By Carol Borchardt, chef/owner of A Thought for Food Personal Chef Service and 2010 APPCA Chef of the Year

Reprinted with permission from The Commercial Appeal, Memphis, Tenn., August 15, 2012

Because today is the 100th anniversary of Julia Child’s birth, I wanted to cook something French to honor her and the inspiration she was to me. I didn’t want to do anything complicated, nor heavy or rich this time of year. Paging through Mastering the Art of French Cooking, Vol. 2, I found her recipe for chicken bouillabaisse, a variation on the classic seafood stew from Marseille in Provence, France.

The seafood version is typically prepared for a large number of people, with a minimum of three different types of seafood. Chicken also works well with all the flavorings of the classic seafood version, is easily adapted to two servings and is more budget-friendly — especially if you use thighs and drumsticks as I did.

If you don’t care for dark chicken meat, split chicken breasts on the bone will also work. Cooking chicken on the bone results in juicier chicken and a more flavorful dish overall. Remove the skin before (or after) cooking to make the dish more healthful.

When working with leeks, be sure to clean them well, as they can be gritty. Cut in half lengthwise, slice, then place in a bowl of water. Move them around a bit with your hand and the dirt and grit will sink to the bottom of the bowl. Remove with a slotted spoon, and they’re clean and ready to add to your dish.

The rich broth of a bouillabaisse always contains saffron. It’s expensive, but a little goes a long way, and too much can overwhelm your dish.

To remove the orange peel from a fresh orange, use a vegetable peeler. Be careful to avoid as much of the white pith as possible—it’s bitter.

A bouillabaisse is always served with a rouille, which translates to “rust” because of the color. It’s a thick garlicky sauce that often includes breadcrumbs and some type of chili pepper. However, there doesn’t seem to be a definitive recipe. The one included here, adapted from, is easy and tasty. Crusty bread served alongside to soak up the rich broth also is a must.

According to Julia, this dish also is delicious served cold. Refrigerate for several hours, then scrape off any fat from the surface. Serve the chicken as is; the cooking stock will set lightly like a jellied consommé. Bon appétit!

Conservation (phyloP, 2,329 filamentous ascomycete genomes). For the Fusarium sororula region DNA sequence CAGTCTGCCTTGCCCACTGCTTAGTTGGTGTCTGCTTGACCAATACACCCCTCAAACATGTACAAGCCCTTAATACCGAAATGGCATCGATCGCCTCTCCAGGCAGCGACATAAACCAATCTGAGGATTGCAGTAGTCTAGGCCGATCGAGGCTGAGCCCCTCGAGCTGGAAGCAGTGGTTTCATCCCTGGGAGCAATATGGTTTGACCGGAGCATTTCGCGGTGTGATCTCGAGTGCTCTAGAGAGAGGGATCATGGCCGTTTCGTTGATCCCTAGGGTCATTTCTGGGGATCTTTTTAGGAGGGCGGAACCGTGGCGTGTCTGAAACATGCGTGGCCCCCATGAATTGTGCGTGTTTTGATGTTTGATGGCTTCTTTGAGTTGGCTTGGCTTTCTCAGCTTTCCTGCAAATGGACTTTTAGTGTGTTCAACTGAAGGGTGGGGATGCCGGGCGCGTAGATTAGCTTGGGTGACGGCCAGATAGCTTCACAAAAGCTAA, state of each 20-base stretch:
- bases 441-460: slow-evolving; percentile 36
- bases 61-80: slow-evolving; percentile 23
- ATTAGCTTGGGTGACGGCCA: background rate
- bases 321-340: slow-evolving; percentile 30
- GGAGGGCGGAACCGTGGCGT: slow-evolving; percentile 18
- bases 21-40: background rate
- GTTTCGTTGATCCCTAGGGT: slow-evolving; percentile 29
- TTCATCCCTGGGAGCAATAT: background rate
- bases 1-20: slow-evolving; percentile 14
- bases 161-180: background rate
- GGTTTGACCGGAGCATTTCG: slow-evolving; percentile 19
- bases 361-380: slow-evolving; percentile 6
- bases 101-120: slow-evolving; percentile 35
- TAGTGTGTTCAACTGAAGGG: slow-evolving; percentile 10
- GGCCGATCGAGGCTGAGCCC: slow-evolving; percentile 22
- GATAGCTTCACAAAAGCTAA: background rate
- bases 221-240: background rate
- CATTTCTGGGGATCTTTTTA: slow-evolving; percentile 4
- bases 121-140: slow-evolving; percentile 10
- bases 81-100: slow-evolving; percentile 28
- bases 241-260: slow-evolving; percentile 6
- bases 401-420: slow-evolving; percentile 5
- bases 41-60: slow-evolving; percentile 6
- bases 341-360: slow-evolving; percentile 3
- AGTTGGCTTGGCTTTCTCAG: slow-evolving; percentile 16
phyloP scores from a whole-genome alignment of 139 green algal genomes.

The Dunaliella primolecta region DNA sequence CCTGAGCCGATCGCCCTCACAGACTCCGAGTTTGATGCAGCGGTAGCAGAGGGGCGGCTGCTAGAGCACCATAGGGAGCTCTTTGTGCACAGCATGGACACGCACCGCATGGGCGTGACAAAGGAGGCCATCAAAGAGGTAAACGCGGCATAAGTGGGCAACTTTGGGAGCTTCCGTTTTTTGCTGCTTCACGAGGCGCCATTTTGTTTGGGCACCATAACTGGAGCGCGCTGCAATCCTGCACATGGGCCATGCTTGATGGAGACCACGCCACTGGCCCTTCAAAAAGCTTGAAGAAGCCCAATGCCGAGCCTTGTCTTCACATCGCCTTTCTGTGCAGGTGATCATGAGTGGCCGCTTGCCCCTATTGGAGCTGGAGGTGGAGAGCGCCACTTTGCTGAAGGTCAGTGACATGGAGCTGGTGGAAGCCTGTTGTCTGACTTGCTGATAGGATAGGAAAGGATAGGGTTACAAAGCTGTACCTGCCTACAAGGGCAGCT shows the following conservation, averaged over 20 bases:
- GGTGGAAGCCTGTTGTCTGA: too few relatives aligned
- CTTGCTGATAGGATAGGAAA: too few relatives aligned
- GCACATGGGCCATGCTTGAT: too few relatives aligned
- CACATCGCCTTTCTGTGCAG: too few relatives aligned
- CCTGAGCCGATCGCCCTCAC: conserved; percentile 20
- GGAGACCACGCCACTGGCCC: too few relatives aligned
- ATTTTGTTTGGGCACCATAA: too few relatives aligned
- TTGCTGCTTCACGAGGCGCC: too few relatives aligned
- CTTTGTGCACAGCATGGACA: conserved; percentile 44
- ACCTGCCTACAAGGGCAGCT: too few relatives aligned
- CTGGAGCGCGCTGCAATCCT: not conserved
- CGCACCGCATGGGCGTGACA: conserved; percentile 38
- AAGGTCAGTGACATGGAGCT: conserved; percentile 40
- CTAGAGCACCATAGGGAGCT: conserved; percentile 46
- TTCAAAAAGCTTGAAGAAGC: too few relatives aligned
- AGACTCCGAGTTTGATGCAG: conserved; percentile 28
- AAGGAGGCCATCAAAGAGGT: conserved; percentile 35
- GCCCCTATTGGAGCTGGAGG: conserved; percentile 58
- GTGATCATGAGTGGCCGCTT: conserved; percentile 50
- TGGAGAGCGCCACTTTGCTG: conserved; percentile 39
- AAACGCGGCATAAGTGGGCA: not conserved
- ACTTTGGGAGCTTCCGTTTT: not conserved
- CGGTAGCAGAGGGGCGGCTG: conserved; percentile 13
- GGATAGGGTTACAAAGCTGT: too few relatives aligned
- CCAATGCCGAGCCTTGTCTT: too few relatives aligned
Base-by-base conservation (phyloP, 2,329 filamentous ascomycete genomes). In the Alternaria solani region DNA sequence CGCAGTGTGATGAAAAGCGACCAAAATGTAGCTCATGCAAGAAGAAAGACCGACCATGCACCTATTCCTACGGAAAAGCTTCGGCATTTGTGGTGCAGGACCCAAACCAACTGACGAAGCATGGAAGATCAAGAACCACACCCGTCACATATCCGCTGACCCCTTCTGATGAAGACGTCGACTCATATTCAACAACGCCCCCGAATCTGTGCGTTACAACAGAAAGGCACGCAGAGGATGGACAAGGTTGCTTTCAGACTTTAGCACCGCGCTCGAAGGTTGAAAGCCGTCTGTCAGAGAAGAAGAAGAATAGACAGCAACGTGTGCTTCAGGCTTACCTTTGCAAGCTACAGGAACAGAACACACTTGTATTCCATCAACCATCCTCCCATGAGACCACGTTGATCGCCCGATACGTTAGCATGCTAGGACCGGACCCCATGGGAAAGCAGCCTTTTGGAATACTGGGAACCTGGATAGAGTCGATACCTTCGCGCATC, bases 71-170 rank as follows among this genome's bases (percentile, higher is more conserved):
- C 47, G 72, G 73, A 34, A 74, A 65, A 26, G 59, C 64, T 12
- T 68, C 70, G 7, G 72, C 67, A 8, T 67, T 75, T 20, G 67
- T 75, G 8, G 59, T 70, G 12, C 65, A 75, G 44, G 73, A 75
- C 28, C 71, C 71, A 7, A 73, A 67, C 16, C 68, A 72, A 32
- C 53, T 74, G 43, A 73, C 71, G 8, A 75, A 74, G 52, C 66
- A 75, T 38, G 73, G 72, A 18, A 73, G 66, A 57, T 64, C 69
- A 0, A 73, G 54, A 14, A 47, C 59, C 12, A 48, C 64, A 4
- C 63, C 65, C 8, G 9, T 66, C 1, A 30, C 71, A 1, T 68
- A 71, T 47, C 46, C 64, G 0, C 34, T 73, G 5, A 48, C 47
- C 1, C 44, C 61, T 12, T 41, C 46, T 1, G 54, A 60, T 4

Julia Child’s Chicken Bouillabaisse is a variation of the classic seafood stew that is budget-friendly and can be downsized to two servings. A pinch of saffron provides the rich broth with its signature flavor.

Bouillabaisse de Poulet (Chicken Poached in White Wine with Provençal Vegetables, Herbs and Flavorings)

For the chicken:
2 tbsp. olive oil
1 small onion, thinly sliced (about ½ cup)
1 small leek (or more onion), thinly sliced (about ¼ cup)
2 medium tomatoes, seeded and chopped (about ¾ cup)
2 cloves garlic, finely chopped
Salt and black pepper
2 chicken thighs, on the bone
2 chicken drumsticks
¾ cup dry white wine
1 cup chicken broth
1 bay leaf
2 sprigs fresh thyme
¼ tsp. fennel seeds, crushed
1 pinch saffron threads
1 2-inch piece orange peel
Cayenne pepper or Tabasco sauce, to taste
2 medium red or Yukon Gold potatoes, sliced ¼-inch thick
Chopped fresh parsley for garnish

For rouille:
1 small pinch saffron threads
1 tbsp. hot cooking liquid from pot
2 cloves garlic, minced
½ cup mayonnaise
¼ tsp. sweet paprika
Cayenne pepper, to taste
Salt, to taste

1. Heat olive oil in a heavy pot over medium heat. Add onion and leek and cook covered for about 10 minutes, stirring frequently until tender but not browned.
2. Stir in the tomatoes and garlic. Cover and cook 5 minutes so that the tomatoes render their juices, then uncover, raise heat and let juices almost evaporate.
3. When tomatoes are done, season chicken lightly with salt and pepper and add to pot skin-side down, arranging vegetables around and on top. Cover and cook 10 minutes over medium heat, turning once.
4. Pour the wine and broth over the chicken. Add the bay leaf, thyme, fennel, saffron, orange peel and cayenne or Tabasco sauce. Cover and simmer slowly for 10 minutes.
5. Add potatoes and cook an additional 10 to 15 minutes or until chicken and potatoes are tender.
6. To serve: Skim off any surface fat, remove bay leaf, orange peel and thyme stems. Adjust seasoning with salt and pepper if needed. Ladle into bowls, serve with a dollop of rouille and crusty bread.
7. For rouille: Place saffron threads in a small bowl. Remove 1 tablespoon of the hot cooking liquid and allow saffron to soften a bit. Add remaining ingredients and whisk until smooth.

Bouillabaisse recipe adapted from Mastering the Art of French Cooking, Volume Two, by Julia Child. Rouille recipe adapted from

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Caron Golden


Founder of premier organization of personal chefs inspires students to follow their dreams of culinary entrepreneurship.

Candy Wallace, executive director of the American Personal & Private Chef Association (APPCA), today was recognized by Sullivan University’s National Center for Hospitality Studies as its 33rd Distinguished Guest Chef.

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